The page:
Some programs are established as drop-in and then develop into managed enrollment programs. The Ana A. Brito Foundation had been supporting adult ESOL classes at Epworth United Methodist Church for a number of years before deciding to transition its program to a managed enrollment program in order to better assist their learners meet their personal goals. 

    Drop-in vs. Managed Enrollment


    Marta Brito Perez, presidentAna. A. Brito Foundation
    Marta Brito Perez, former President 

    English Literacy Program


    The Ana A Brito Foundation was founded in 2014 to support the growth of existing English and computer classes at Epworth United Methodist Church in Gaithersburg.

    2017–18 DATA
    CLASS SITES: 1 CLASS LEVELS: 5 TOTAL ENROLLMENT: 159 unique/260 duplicated 

    “In 1985 the Language and Computer program started as an informal program and has evolved into an important dimension of services upon which the local immigrant community relies. To respond to continued learner demand, we increased the number of ESOL levels, and added computer classes and support services over the years. We have also added more structure to the ESOL classes, to better enable students to reach their goals, whether it be communicating in English better at school, with doctors, or at their place of work. An ongoing challenge to the program and the ability of students to advance to higher levels has been the inconsistency of attendance. The program began as an informal drop-in program with no strict attendance policy. In 2015 the foundation was able to transition to managed enrollment with two entry points during the school year, fall and spring. For those students who wished to start ESOL learning mid-semester, the program added an informal bridge class that followed the basic class curriculum, which they could attend until the beginning of the next semester. While there are still those who are not able to consistently attend class, those who do attend regularly are able to make remarkable progress and are more likely to achieve the goals they have set for themselves. On occasion, if a student comes in the middle of the semester, we may place them in the immediate level below where they test so that they can start taking classes and don’t have to wait a full semester before starting.”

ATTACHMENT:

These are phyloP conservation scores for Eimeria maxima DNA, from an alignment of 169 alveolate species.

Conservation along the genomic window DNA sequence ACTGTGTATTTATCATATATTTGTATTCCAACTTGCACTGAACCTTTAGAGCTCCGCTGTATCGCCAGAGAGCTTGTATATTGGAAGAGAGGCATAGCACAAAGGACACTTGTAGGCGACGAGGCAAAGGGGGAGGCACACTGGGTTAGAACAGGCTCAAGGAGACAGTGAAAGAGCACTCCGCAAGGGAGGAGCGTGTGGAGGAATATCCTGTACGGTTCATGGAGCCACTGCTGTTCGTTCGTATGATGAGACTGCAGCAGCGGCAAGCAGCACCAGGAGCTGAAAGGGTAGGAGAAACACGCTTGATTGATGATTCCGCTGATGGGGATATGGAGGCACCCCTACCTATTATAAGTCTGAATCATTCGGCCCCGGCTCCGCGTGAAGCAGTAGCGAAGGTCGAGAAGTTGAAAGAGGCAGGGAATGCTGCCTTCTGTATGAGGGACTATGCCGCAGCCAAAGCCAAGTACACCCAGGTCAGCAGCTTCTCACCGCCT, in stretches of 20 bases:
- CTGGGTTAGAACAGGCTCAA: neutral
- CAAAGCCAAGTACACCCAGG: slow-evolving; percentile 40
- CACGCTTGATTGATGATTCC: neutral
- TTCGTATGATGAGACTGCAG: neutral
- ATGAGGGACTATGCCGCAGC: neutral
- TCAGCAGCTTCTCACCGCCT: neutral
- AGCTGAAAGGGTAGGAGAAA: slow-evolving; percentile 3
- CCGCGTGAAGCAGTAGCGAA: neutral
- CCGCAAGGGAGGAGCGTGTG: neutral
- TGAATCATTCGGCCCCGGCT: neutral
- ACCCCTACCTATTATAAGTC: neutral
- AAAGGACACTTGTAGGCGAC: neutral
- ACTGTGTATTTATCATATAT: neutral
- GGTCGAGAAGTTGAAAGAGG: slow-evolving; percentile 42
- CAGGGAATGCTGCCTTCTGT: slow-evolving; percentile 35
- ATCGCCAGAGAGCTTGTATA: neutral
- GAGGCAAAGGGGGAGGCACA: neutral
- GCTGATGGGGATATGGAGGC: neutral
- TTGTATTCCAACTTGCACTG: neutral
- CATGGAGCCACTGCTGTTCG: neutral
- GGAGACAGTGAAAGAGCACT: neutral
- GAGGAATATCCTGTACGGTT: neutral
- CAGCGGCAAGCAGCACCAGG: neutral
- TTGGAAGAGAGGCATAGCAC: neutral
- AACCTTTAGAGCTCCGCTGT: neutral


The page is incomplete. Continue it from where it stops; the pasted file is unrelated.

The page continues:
Students starting mid-semester take an informal bridge class that follows the basic curriculum



    CASA dataCASA has been offering drop-in classes for a number of years at their sites for day-labor workers to improve their Engish while they wait for possible positions.  Community Education Manager Shannon Wilk and ESOL Coordinator Rebecca Cusic offer some suggestions for what makes their program a success.  Learn More >>








    Community Reach Conversation Groups data

    Cecilia Rojas, Program Manager of the Language Outreach Program (LOP) for Community Reach, explains an innovative drop-in conversation group approach started in 2016 to enhance their larger LOP managedenrollment ESOL program.   Learn More >>    

    Sample Worksheet from CASA (Click to enlarge to PDF)

    Image of Workforce Beginner Pre/Post Test